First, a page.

Should the U.S. federal bureaucracy abandon the 100-year-old civil service system and return to the 19th-century spoils system? Should we take a back-to-the-future approach to bureaucratic reform? Maybe the spoils system wasn't so bad after all but performed in a more stable fashion with less corruption than conventional wisdom suggests. Although there is a broad consensus among scholars and politicians that the civil service system functions poorly, finding an alternative way to manage personnel threatens the many political benefits that powerful actors now enjoy from the current system. A return to the spoils system addresses a very important need for reform but given the political basis for the operation of the current system, a return to spoils would only make a bad situation worse.
WHY THE CURRENT SYSTEM IS FLAWED
The news media often characterizes the federal bureaucracy as inefficient and rigid, and public opinion polls show that citizens do not have much confidence in the federal government. Politicians run against the bureaucracy and the Washington establishment because such tactics prove to be politically popular. Several scholars, myself included, have implicated the civil service as one of the causes of poor performance by the bureaucracy (Knott & Miller, 1987). By insulating the bureaucracy from the policy and political direction of the president and Congress, the civil service fosters a lack of responsiveness. In addition, the main features of the civil service system - the standardized pay scales, position classifications, the bumping system, job security, and the detailed rules and regulations surrounding hiring and promotion - contribute to rigidity, low morale, inadequate pay scales, and low productivity.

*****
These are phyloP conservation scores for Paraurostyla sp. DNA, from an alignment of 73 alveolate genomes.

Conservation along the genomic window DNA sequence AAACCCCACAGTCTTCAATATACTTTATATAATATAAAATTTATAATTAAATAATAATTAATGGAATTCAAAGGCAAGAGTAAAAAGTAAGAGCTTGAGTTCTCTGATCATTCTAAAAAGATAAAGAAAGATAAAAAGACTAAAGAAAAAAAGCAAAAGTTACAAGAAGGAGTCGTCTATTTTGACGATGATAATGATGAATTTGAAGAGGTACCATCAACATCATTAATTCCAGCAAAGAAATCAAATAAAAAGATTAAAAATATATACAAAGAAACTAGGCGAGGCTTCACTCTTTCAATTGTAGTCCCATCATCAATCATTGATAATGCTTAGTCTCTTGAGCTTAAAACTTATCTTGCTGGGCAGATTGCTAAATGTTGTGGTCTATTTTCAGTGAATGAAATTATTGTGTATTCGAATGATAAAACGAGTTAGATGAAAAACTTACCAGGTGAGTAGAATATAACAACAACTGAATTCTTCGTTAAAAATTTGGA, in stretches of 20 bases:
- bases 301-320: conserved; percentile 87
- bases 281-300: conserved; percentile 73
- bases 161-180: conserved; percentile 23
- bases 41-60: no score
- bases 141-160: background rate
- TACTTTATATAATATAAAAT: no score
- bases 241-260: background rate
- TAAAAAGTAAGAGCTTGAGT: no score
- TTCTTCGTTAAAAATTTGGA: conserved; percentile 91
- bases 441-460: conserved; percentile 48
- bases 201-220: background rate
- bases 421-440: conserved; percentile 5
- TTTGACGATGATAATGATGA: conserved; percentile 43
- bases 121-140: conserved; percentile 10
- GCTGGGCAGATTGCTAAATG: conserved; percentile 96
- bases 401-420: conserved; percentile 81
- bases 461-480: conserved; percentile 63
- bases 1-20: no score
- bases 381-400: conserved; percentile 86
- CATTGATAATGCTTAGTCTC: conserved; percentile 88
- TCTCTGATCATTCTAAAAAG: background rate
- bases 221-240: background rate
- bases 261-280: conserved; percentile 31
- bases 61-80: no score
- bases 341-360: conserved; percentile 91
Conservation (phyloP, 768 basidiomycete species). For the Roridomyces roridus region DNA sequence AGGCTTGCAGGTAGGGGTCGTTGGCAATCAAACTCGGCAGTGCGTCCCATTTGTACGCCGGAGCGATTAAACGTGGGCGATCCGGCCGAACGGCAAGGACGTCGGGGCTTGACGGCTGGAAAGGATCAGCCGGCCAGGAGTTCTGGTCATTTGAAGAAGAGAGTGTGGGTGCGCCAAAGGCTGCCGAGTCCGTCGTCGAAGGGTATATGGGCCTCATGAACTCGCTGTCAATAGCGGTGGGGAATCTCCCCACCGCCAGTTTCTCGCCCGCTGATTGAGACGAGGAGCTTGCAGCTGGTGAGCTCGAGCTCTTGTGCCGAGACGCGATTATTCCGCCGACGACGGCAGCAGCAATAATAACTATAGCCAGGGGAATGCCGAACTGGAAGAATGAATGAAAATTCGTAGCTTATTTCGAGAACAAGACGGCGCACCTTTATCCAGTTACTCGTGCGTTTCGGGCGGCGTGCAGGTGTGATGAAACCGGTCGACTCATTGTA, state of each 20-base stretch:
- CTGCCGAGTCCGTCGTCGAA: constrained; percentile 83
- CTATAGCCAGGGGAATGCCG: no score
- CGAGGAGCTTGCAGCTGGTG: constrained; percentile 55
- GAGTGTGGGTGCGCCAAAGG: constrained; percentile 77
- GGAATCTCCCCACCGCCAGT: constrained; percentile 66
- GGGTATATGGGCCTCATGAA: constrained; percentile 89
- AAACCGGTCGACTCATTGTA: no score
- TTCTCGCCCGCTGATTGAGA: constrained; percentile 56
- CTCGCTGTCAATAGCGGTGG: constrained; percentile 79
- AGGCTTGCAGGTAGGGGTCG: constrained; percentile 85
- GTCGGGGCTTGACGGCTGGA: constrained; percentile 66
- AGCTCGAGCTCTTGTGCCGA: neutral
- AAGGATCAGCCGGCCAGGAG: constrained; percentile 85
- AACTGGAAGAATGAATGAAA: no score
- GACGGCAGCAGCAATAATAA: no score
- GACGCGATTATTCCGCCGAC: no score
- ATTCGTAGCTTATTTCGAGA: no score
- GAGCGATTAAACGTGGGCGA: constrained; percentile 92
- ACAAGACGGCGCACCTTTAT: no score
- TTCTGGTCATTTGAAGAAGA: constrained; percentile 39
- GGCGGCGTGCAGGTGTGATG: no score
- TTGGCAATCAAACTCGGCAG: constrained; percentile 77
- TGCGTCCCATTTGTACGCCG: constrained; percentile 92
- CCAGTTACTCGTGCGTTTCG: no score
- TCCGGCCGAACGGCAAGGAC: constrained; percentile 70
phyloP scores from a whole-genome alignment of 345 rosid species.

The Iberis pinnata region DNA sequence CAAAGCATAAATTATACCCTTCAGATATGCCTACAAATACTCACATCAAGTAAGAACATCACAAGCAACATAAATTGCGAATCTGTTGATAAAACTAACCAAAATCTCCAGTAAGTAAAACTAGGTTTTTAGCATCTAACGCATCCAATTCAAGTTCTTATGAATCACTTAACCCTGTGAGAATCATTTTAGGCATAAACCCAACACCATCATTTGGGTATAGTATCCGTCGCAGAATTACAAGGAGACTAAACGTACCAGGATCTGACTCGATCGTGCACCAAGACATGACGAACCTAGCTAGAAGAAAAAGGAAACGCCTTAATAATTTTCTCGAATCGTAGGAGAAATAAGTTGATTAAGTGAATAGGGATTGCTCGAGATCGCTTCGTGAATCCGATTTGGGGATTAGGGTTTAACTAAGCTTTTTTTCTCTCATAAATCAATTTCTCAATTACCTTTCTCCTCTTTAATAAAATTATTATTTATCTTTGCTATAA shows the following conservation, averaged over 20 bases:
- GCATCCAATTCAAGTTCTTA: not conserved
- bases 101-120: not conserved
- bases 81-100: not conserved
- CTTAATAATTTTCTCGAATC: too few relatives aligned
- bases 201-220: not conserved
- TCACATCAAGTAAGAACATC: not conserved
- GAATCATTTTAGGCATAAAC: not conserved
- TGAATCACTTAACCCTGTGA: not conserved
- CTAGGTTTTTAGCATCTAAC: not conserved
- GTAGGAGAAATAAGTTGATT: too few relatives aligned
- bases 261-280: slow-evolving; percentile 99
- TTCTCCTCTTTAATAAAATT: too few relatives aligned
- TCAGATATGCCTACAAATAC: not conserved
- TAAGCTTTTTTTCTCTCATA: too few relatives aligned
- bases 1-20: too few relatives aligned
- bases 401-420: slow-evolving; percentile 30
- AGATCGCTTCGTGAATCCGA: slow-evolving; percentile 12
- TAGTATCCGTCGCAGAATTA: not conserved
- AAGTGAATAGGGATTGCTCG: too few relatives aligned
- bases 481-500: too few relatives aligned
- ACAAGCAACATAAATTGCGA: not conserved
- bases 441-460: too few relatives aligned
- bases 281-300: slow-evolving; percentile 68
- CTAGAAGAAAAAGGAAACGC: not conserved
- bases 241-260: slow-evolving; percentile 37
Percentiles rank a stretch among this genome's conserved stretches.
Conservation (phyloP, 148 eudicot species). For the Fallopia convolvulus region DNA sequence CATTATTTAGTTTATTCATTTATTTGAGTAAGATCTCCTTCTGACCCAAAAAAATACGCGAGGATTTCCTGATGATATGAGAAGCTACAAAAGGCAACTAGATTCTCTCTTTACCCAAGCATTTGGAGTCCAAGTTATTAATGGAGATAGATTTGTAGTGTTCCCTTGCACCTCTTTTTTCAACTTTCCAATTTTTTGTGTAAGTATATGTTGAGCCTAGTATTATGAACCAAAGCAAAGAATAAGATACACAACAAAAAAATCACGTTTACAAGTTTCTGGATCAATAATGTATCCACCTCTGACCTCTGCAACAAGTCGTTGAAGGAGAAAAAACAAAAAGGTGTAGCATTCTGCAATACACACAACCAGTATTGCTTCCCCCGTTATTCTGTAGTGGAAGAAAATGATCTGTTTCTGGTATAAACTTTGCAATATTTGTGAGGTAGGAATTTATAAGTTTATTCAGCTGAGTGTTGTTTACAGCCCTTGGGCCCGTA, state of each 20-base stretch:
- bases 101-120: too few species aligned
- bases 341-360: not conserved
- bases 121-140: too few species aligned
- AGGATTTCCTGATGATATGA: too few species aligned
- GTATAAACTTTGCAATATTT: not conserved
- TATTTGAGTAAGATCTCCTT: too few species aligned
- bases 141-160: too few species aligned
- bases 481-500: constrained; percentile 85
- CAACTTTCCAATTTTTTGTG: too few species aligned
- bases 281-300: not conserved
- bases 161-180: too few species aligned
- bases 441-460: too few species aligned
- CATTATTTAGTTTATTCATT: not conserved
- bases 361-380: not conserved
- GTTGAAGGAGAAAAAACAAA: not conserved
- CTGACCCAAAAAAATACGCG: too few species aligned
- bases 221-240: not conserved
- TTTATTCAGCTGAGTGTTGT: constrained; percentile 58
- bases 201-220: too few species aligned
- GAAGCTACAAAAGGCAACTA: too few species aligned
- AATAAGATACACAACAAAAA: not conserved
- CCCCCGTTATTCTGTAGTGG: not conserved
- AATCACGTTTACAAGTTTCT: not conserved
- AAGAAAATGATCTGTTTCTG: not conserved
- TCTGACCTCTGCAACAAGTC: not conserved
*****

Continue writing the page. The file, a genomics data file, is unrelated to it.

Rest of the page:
The civil service consists of a set of institutional rules for governing personnel decisions. The standard institutional economics criticism of these rules is that they have evolved in such a way that many of them work to hinder rather than promote merit. Adverse selection occurs in the hiring process. A slow procedure of examinations for choosing applicants for positions discourages high performing applicants who may be snatched up by other organizations before the federal bureaucracy can offer a position. Expectations of job security in the civil service as well as generous fringe benefits potentially induce a disproportionate share of risk-adverse individuals to apply for federal jobs. Once in federal positions, employees lack adequate incentives to follow the policy directives of political leaders and to work in the most productive manner because of job security and standardized pay scales based on seniority.
Although there is truth in these accusations, the root cause of the problems of bureaucratic unresponsiveness and inefficiency runs deeper into the political structure of the federal government. Like other institutions, the civil service system represents the product of political choice by powerful actors who have benefited from the system for many decades. In the American separation of powers system, the bureaucracy finds itself in a political tug-of-war between the president and the Congress for control over the allocation of public benefits to groups in society. In this context of institutional rivalry, political actors use the civil service to insulate their programs from intrusions by their opponents (Moe, 1985). Committees in Congress ally with executive agencies and interest groups to provide subsidies and protection to specific congressional constituencies. The wheels of these alliances are greased by reciprocity among members of Congress who construct mutually advantageous coalitions among diverse interests. The president often opposes these special interest alliances and the public programs they sponsor …